Your inspection should not end in knowing whether the marble is authentic or faux. What if your chosen factory provides natural marble slabs, but they are of low quality?
The products that you expect to use for your building projects or offer to your customers will have compromised durability and charm.
To avoid this, we have to know how to look at the quality of the marble. The critical things to check are the following:
- uniformity of its appearance;
- the evenness of its thickness and size;
- the quality of the finish, and;
- if there are cracks at the back of the marble.
We will explain each factor in this article, along with some tips on whether the marble is natural or engineered.
We always advise the public to partner with or hire the services of a trusted and reputable stone factory, especially in stones as precious as marble. In this way, you won’t have to worry about product outcomes, among other things.
However, determining a marble’s state is still helpful in ensuring that the stone you use can meet or exceed standards, whether in structural buildings or furniture and fixtures.
We can use this knowledge during product quality inspections before or after manufacturing. We will also know how to address a concern if we see a crack in the slab.
This section lists what you should pay attention to when doing quality inspections on-site. You may list them down or save this article to have a reference while you’re in the factory.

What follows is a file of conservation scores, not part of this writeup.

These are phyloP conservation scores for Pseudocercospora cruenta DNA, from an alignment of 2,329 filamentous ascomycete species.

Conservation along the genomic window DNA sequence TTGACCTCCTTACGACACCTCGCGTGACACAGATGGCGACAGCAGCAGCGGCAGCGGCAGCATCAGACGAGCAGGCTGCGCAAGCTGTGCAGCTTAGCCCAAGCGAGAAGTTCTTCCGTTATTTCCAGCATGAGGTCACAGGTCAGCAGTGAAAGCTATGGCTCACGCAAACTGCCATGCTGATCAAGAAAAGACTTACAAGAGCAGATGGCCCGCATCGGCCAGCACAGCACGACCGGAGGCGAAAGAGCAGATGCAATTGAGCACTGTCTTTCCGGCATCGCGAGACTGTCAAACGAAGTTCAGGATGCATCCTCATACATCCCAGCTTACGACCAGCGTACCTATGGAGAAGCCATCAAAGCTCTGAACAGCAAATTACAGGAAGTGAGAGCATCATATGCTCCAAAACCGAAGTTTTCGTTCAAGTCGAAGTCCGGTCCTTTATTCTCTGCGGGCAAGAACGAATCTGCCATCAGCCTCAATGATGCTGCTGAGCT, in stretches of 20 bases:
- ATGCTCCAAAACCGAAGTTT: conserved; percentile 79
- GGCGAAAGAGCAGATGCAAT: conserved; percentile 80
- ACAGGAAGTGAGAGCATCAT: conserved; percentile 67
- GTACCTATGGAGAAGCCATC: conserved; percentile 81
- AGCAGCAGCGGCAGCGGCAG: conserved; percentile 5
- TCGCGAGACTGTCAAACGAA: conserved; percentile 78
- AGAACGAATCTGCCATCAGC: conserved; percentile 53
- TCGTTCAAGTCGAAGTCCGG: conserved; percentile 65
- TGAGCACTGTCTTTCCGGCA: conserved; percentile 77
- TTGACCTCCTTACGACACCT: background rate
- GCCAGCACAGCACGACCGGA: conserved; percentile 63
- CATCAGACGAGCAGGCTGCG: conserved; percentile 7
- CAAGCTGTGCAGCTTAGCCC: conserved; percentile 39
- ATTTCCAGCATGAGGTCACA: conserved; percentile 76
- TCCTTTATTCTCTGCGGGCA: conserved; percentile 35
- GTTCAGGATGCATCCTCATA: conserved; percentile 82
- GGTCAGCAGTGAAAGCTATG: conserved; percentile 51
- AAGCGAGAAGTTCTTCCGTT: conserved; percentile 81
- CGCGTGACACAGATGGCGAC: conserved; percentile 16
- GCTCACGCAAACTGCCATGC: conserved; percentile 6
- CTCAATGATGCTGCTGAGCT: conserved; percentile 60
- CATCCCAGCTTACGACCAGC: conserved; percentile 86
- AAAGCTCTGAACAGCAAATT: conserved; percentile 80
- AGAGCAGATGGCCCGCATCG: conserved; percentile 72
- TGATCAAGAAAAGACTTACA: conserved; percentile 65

We don’t need the marble—a slab, for example—to look exact and equal on all sides. It is only natural that there are swirling colors and veins, all of them blending beautifully.
However, if the marble slab has a yellowish and circle mark for some reason, that’s a stain. In this case, raise the concern immediately.
Another case is a surprisingly flat area on a marble that seems to match the stone’s color but appears faded simultaneously. It’s most likely an etch mark due to exposure to acids. Etch patterns also come in white, appearing as if the stone was bleached.
We can also determine if the factory added an artificial color to the marble by lightly scratching its surface—preferably the back—with a complex tool like a metal knife. If there is no scratch, then there is faux color mixed.
The artificial color won’t last as long as the natural one and can fade after installation, making the marble look bad.
Factories may use fiberglass mesh to reinforce a stone, especially if it will travel to a different place. This is so the stone won’t break under pressure or impact we may encounter during transportation.
While using a mesh is not a damaging practice, we shouldn’t have to use it on sturdy stones. Sinodec doesn’t use fiberglass mesh on its slabs, so our marble tables or moldings have guaranteed durability.
Another way of checking a natural marble’s quality is to hold it at a 45-degree angle and under the light. If the colors and overall appearance of the marble are smooth and without abnormal marks, then it passes our standard.
However, if you see dull spots with neither etch marks nor stains, those are probably chips. Some factories insert chips in the cracks of the marble to fill and repair it.
While this is not necessarily malpractice, especially if it’s cheap marble, the stone is not sturdy. Especially for high-traffic areas such as floors or outdoor pavements, this type of marble may not last long.
Whether referring to marble slabs, sheets (for laminated stone panels), tiles, or moldings, all should have equal thicknesses and sizes.